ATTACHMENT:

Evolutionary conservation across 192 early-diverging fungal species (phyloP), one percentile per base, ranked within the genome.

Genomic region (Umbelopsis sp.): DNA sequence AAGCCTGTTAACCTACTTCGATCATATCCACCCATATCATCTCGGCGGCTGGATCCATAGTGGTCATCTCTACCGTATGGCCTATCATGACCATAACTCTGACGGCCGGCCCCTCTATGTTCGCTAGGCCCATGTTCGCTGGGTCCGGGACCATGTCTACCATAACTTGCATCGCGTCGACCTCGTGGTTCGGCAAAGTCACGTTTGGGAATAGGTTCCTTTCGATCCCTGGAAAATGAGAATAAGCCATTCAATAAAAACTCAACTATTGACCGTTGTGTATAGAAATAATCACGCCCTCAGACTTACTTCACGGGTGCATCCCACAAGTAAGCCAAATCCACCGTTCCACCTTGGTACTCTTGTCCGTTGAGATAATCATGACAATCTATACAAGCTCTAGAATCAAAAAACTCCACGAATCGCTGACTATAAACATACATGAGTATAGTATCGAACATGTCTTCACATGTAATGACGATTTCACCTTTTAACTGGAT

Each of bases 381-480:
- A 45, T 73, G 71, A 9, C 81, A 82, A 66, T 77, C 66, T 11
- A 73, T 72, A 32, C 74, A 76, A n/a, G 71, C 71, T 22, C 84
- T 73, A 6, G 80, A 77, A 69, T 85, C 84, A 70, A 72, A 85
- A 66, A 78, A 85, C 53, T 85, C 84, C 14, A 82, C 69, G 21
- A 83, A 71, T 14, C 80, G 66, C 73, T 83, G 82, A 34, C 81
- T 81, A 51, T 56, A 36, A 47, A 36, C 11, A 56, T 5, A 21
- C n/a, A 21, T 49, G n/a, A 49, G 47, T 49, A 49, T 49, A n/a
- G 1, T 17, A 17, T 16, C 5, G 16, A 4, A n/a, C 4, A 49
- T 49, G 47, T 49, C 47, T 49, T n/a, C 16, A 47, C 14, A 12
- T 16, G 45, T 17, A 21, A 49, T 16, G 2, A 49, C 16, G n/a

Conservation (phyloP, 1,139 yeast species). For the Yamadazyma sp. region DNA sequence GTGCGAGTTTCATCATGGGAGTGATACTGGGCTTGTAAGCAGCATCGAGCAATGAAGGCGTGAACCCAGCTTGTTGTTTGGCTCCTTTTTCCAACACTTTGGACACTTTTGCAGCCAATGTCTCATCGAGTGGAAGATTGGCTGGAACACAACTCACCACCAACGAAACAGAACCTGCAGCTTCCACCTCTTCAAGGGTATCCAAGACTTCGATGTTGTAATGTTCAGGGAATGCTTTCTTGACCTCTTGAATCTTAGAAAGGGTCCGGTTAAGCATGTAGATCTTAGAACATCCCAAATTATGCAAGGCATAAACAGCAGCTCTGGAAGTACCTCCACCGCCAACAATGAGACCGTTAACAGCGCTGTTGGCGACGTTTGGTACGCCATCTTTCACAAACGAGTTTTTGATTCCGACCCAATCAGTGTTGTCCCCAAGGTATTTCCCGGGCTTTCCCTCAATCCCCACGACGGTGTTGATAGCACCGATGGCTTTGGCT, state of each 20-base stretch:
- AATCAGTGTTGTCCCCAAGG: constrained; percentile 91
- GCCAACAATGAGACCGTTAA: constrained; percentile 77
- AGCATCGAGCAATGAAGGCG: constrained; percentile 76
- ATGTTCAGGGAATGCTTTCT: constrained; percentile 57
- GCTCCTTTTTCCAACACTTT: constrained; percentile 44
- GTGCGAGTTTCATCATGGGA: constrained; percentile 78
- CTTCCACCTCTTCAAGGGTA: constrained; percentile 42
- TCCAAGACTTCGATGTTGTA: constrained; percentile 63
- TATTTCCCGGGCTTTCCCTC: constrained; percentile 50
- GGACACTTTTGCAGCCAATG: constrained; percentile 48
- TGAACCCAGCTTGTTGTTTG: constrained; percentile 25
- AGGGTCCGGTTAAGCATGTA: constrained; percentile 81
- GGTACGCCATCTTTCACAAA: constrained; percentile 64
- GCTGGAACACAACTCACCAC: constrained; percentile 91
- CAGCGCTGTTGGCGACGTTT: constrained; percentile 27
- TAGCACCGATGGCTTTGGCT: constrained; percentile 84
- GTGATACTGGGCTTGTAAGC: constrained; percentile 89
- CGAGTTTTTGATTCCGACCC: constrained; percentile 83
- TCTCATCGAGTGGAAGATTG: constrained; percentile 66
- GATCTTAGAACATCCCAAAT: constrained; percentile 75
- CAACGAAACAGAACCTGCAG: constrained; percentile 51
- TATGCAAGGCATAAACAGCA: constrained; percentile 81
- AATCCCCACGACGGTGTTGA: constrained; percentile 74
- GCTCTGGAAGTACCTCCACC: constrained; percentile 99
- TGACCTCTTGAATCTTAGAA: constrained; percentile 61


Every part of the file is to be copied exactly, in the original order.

Evolutionary conservation across 192 early-diverging fungal species (phyloP), one percentile per base, ranked within the genome.

Genomic region (Umbelopsis sp.): DNA sequence AAGCCTGTTAACCTACTTCGATCATATCCACCCATATCATCTCGGCGGCTGGATCCATAGTGGTCATCTCTACCGTATGGCCTATCATGACCATAACTCTGACGGCCGGCCCCTCTATGTTCGCTAGGCCCATGTTCGCTGGGTCCGGGACCATGTCTACCATAACTTGCATCGCGTCGACCTCGTGGTTCGGCAAAGTCACGTTTGGGAATAGGTTCCTTTCGATCCCTGGAAAATGAGAATAAGCCATTCAATAAAAACTCAACTATTGACCGTTGTGTATAGAAATAATCACGCCCTCAGACTTACTTCACGGGTGCATCCCACAAGTAAGCCAAATCCACCGTTCCACCTTGGTACTCTTGTCCGTTGAGATAATCATGACAATCTATACAAGCTCTAGAATCAAAAAACTCCACGAATCGCTGACTATAAACATACATGAGTATAGTATCGAACATGTCTTCACATGTAATGACGATTTCACCTTTTAACTGGAT

Each of bases 381-480:
- A 45, T 73, G 71, A 9, C 81, A 82, A 66, T 77, C 66, T 11
- A 73, T 72, A 32, C 74, A 76, A n/a, G 71, C 71, T 22, C 84
- T 73, A 6, G 80, A 77, A 69, T 85, C 84, A 70, A 72, A 85
- A 66, A 78, A 85, C 53, T 85, C 84, C 14, A 82, C 69, G 21
- A 83, A 71, T 14, C 80, G 66, C 73, T 83, G 82, A 34, C 81
- T 81, A 51, T 56, A 36, A 47, A 36, C 11, A 56, T 5, A 21
- C n/a, A 21, T 49, G n/a, A 49, G 47, T 49, A 49, T 49, A n/a
- G 1, T 17, A 17, T 16, C 5, G 16, A 4, A n/a, C 4, A 49
- T 49, G 47, T 49, C 47, T 49, T n/a, C 16, A 47, C 14, A 12
- T 16, G 45, T 17, A 21, A 49, T 16, G 2, A 49, C 16, G n/a

Conservation (phyloP, 1,139 yeast species). For the Yamadazyma sp. region DNA sequence GTGCGAGTTTCATCATGGGAGTGATACTGGGCTTGTAAGCAGCATCGAGCAATGAAGGCGTGAACCCAGCTTGTTGTTTGGCTCCTTTTTCCAACACTTTGGACACTTTTGCAGCCAATGTCTCATCGAGTGGAAGATTGGCTGGAACACAACTCACCACCAACGAAACAGAACCTGCAGCTTCCACCTCTTCAAGGGTATCCAAGACTTCGATGTTGTAATGTTCAGGGAATGCTTTCTTGACCTCTTGAATCTTAGAAAGGGTCCGGTTAAGCATGTAGATCTTAGAACATCCCAAATTATGCAAGGCATAAACAGCAGCTCTGGAAGTACCTCCACCGCCAACAATGAGACCGTTAACAGCGCTGTTGGCGACGTTTGGTACGCCATCTTTCACAAACGAGTTTTTGATTCCGACCCAATCAGTGTTGTCCCCAAGGTATTTCCCGGGCTTTCCCTCAATCCCCACGACGGTGTTGATAGCACCGATGGCTTTGGCT, state of each 20-base stretch:
- AATCAGTGTTGTCCCCAAGG: constrained; percentile 91
- GCCAACAATGAGACCGTTAA: constrained; percentile 77
- AGCATCGAGCAATGAAGGCG: constrained; percentile 76
- ATGTTCAGGGAATGCTTTCT: constrained; percentile 57
- GCTCCTTTTTCCAACACTTT: constrained; percentile 44
- GTGCGAGTTTCATCATGGGA: constrained; percentile 78
- CTTCCACCTCTTCAAGGGTA: constrained; percentile 42
- TCCAAGACTTCGATGTTGTA: constrained; percentile 63
- TATTTCCCGGGCTTTCCCTC: constrained; percentile 50
- GGACACTTTTGCAGCCAATG: constrained; percentile 48
- TGAACCCAGCTTGTTGTTTG: constrained; percentile 25
- AGGGTCCGGTTAAGCATGTA: constrained; percentile 81
- GGTACGCCATCTTTCACAAA: constrained; percentile 64
- GCTGGAACACAACTCACCAC: constrained; percentile 91
- CAGCGCTGTTGGCGACGTTT: constrained; percentile 27
- TAGCACCGATGGCTTTGGCT: constrained; percentile 84
- GTGATACTGGGCTTGTAAGC: constrained; percentile 89
- CGAGTTTTTGATTCCGACCC: constrained; percentile 83
- TCTCATCGAGTGGAAGATTG: constrained; percentile 66
- GATCTTAGAACATCCCAAAT: constrained; percentile 75
- CAACGAAACAGAACCTGCAG: constrained; percentile 51
- TATGCAAGGCATAAACAGCA: constrained; percentile 81
- AATCCCCACGACGGTGTTGA: constrained; percentile 74
- GCTCTGGAAGTACCTCCACC: constrained; percentile 99
- TGACCTCTTGAATCTTAGAA: constrained; percentile 61